1

The following applies to all attchment images on my site:

There is a PNG image attachment, its ID is 519271.

wp_get_attachment_image(519271, 'thumbnail', false, array( 'id' => 'esjb-preview-image' )) returns "".

wp_get_attachment_image_src(519271) returns false.

wp_attachment_is_image(519271) returns true

The file is there in the uploads folder. Folder permissions are 755. File permissions are 644.

The attachment is in the wp_posts table and the data seems to be OK.

The file has a proper thumbnail in the media library, but when I click on it and it opens the attachment details (/wp-admin/upload.php?item=519271), there's no image there, just the default empty image icon. The details are correct though, including the actual file URL.

I tried deactivating all plugins (except the Really Simple SSL) to no effect.

I re-generated thumbnails using the Regenerate Thumbnails plugin, but the problem still exists.

The site has been hacked recently (WPCoreSys (Dolly) Hack), after which I deleted all files, changed my host password, then uploaded a clean WP, checked my database for any entries that do not belong there, so I presume WP core files are unchanged. The only folders I took from the hacked install were the uploads folder and my theme folder, but I made sure there are no corrupted files there. Anyway, I deactivated my current theme for a time and nothing changed.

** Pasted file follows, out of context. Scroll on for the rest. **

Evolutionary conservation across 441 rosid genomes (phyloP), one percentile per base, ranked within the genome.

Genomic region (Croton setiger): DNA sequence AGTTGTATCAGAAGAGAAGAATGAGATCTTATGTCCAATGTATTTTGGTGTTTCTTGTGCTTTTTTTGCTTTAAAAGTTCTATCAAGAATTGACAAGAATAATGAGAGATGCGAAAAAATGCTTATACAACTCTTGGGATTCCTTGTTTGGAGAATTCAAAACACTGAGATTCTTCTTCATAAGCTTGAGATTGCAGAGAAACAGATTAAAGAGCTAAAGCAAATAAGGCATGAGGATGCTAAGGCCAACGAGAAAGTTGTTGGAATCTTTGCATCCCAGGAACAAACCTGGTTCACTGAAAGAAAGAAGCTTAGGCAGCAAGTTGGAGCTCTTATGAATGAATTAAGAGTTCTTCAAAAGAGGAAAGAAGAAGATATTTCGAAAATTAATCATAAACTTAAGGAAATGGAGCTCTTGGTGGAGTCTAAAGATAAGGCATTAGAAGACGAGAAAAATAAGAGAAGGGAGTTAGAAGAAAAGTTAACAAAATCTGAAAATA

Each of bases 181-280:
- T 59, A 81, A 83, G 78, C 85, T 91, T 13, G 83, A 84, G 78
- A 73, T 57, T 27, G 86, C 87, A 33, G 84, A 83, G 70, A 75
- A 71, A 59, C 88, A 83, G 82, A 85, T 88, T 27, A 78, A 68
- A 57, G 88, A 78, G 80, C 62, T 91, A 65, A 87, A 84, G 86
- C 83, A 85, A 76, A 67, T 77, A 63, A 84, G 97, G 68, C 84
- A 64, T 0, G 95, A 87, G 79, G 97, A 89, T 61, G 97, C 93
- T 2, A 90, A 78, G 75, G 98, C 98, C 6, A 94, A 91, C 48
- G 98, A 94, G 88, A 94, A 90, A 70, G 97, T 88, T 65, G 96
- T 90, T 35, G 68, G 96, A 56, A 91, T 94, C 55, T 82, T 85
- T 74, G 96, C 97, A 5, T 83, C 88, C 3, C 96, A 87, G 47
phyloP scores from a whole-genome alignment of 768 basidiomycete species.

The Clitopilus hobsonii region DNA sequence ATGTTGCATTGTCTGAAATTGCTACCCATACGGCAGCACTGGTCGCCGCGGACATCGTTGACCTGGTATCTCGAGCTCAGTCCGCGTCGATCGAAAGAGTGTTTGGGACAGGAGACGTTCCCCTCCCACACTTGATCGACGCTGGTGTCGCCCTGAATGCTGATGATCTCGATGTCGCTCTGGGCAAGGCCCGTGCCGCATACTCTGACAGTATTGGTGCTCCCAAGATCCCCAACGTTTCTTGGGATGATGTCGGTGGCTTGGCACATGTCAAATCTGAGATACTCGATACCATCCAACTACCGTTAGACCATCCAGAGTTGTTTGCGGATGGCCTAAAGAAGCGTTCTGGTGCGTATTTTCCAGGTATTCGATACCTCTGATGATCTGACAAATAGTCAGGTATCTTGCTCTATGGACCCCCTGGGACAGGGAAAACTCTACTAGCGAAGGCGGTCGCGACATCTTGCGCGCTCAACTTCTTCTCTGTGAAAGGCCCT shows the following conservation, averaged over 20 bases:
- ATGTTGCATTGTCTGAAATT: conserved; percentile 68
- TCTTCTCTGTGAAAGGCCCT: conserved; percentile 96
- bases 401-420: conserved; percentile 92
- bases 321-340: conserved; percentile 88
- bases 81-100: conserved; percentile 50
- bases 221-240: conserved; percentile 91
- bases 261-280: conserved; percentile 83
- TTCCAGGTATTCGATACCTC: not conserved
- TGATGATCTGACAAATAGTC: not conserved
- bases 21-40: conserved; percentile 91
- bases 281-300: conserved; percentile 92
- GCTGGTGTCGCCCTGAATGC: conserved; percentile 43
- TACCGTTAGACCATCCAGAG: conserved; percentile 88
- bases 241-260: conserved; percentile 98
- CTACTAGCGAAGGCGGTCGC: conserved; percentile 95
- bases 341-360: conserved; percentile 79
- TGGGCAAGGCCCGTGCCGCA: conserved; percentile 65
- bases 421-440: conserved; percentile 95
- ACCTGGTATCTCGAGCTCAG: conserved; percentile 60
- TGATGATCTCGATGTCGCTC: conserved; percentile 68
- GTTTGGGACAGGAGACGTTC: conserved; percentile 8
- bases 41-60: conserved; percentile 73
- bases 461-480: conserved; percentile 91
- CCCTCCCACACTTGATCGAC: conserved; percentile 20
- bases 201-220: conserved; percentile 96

Any ideas on what could have caused the problem?

Edit.

This is my code that can't get data:

static function get_image() {
        if(isset($_GET['id']) ){
            $img_id = (int) $_GET['id'];
            $data = array(
                'image' => wp_get_attachment_image($img_id, 'thumbnail', false, array( 'id' => 'esjb-preview-image' ))
            );
            wp_send_json_success( $data );
        } else {
            wp_send_json_error();
        }
    }

The PHP class itself, as well as AJAX request, they both work just fine.

Edit 2.

I cloned my site to a sub-domain, created an empty database and imported images from the main site. I.e. the files are just the same. On the cloned site, the code works just fine and retrieves image data. So it looks like the issue in my database, but the wp_posts tables in both databases look identical to me, their structure is the same, the indices are the same, and there's nothing strange in the data...

2
  • Thanks for adding that additional info. Makes much more sense now. If the cloned site is working as it should, and there is a chance the database is the issue, it may make more sense to do a fresh install of Wordpress. I did add a suggestion just in case it is the database being corrupted, if you haven't tried it yet.
    – Lisa
    Oct 31, 2022 at 0:06
  • The question is what could have caused it, since the data seem to be OK, and I've done all checks and repairs I could think of.
    – Artem
    Oct 31, 2022 at 2:45

2 Answers 2

2

Not sure how you're using it, but wp_get_attachment_image_src() returns an array. This should work:

<?php
      $attachmentID = 519271;
      $imageSizeName = "thumbnail";
      $img = wp_get_attachment_image_src($attachmentID, $imageSizeName);
?>

<img src="<?php echo $img[0]; ?>" alt="image">

An alternative to try if it isn't working:

<img src="<?php echo wp_get_attachment_url(519271); ?>" alt="image">

This thread discusses your issue further: wp_get_attachment_image_src always returns false


EDIT: